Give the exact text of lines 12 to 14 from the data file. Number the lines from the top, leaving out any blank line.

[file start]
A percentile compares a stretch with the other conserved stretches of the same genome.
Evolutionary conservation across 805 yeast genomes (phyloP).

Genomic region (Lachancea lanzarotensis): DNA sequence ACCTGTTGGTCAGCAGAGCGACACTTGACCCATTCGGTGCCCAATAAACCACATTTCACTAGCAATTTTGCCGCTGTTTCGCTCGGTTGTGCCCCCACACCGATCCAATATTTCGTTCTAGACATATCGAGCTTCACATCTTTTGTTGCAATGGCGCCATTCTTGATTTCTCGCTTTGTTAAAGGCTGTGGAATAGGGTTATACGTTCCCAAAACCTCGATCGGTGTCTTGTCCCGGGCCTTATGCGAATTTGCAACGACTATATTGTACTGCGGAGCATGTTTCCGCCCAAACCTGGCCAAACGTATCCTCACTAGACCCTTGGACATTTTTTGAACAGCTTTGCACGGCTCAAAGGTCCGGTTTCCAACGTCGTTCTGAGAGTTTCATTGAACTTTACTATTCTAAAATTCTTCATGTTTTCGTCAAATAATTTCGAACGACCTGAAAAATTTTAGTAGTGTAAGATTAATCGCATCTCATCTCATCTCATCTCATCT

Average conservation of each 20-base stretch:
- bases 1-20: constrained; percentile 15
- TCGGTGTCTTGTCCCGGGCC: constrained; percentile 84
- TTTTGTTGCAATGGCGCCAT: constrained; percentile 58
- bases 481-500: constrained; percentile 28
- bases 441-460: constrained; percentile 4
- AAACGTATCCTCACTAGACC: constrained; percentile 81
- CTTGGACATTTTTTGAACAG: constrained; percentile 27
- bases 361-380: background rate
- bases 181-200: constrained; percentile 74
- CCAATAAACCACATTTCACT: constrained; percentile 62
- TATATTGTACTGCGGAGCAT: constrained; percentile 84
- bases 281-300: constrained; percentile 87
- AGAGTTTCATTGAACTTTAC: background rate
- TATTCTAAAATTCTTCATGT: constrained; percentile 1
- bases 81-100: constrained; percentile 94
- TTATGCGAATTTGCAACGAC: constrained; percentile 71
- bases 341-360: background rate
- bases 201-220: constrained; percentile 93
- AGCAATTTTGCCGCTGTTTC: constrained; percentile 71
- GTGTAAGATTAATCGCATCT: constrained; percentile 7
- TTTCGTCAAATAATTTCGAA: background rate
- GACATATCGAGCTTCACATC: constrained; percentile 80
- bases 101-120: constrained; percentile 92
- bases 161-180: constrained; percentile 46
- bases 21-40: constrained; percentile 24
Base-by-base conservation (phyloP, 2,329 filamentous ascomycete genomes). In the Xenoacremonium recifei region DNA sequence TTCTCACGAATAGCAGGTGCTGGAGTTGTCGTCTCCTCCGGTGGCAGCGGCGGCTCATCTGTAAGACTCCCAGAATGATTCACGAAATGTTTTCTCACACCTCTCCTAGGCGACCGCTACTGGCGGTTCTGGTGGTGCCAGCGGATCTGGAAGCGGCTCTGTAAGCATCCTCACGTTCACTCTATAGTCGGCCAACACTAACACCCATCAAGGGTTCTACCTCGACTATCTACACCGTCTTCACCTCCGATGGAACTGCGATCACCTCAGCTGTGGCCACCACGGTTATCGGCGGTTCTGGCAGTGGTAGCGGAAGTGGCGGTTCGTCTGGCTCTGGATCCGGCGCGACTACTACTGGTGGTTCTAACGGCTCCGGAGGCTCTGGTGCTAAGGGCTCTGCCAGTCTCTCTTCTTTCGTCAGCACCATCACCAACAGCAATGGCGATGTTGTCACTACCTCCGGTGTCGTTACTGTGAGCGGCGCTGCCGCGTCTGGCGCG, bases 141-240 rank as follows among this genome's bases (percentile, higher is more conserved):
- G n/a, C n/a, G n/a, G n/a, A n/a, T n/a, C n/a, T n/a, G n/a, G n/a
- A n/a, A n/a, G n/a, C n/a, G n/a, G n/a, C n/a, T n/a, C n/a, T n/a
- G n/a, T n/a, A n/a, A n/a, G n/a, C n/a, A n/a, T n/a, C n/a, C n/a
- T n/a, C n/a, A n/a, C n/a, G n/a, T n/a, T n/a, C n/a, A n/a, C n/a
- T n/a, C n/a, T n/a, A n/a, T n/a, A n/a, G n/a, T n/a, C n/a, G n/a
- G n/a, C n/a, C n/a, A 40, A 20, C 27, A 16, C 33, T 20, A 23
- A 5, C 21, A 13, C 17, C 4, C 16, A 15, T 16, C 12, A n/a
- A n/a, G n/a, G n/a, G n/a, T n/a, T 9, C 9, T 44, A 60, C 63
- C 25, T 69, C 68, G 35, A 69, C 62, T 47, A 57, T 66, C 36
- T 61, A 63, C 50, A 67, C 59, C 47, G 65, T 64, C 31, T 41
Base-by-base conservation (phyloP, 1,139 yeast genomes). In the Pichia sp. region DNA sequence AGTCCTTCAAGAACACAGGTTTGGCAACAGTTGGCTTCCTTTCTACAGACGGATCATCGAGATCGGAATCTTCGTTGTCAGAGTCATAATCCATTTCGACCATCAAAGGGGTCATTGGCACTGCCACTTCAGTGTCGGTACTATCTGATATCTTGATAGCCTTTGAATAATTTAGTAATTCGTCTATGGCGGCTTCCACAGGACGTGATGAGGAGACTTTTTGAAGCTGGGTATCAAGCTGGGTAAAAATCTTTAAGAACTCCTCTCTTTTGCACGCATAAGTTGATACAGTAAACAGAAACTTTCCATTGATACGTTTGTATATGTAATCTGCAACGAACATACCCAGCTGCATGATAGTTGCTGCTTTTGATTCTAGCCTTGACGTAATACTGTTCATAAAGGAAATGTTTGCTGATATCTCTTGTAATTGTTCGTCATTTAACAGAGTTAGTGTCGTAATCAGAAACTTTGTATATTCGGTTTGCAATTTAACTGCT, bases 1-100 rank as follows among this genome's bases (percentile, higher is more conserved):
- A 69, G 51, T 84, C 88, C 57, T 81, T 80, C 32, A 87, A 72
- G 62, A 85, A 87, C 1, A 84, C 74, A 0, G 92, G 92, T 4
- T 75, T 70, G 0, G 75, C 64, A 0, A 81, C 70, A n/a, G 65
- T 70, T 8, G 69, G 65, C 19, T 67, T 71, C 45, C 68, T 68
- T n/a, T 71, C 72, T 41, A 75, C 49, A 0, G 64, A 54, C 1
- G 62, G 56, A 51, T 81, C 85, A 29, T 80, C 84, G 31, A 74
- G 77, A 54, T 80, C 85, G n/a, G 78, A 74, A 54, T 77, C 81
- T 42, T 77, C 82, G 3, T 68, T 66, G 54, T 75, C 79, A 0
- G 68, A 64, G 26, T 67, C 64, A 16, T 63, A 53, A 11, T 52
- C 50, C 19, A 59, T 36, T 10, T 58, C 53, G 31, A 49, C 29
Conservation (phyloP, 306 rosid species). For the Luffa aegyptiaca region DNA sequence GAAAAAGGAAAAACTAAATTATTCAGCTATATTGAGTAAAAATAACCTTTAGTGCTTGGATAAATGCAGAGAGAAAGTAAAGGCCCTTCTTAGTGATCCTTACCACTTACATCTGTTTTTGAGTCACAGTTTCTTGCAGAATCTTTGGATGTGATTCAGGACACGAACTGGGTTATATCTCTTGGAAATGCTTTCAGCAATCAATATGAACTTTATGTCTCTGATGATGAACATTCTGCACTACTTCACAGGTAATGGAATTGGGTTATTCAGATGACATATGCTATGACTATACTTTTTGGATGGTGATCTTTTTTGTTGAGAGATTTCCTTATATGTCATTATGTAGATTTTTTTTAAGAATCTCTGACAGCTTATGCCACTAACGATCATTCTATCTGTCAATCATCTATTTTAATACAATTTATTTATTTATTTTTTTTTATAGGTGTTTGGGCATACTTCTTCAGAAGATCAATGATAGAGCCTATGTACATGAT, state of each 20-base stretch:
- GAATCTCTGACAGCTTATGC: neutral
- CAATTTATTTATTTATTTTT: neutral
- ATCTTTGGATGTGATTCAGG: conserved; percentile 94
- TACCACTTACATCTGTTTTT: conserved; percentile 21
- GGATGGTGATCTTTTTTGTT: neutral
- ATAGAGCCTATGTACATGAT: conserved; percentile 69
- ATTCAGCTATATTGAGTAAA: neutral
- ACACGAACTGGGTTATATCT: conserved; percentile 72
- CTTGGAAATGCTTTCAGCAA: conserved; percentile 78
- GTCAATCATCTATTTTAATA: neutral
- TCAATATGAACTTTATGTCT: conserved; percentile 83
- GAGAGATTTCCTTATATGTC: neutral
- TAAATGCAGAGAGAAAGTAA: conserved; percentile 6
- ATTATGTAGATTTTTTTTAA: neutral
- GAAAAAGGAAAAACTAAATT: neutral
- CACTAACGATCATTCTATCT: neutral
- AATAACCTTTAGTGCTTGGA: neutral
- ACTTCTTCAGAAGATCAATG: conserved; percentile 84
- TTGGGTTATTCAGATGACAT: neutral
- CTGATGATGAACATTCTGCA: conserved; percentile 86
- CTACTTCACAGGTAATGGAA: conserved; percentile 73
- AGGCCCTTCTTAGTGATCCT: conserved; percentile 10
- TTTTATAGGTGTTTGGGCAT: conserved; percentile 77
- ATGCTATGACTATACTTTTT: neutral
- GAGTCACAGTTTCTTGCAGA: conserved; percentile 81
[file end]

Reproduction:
- bases 361-380: background rate
- bases 181-200: constrained; percentile 74
- CCAATAAACCACATTTCACT: constrained; percentile 62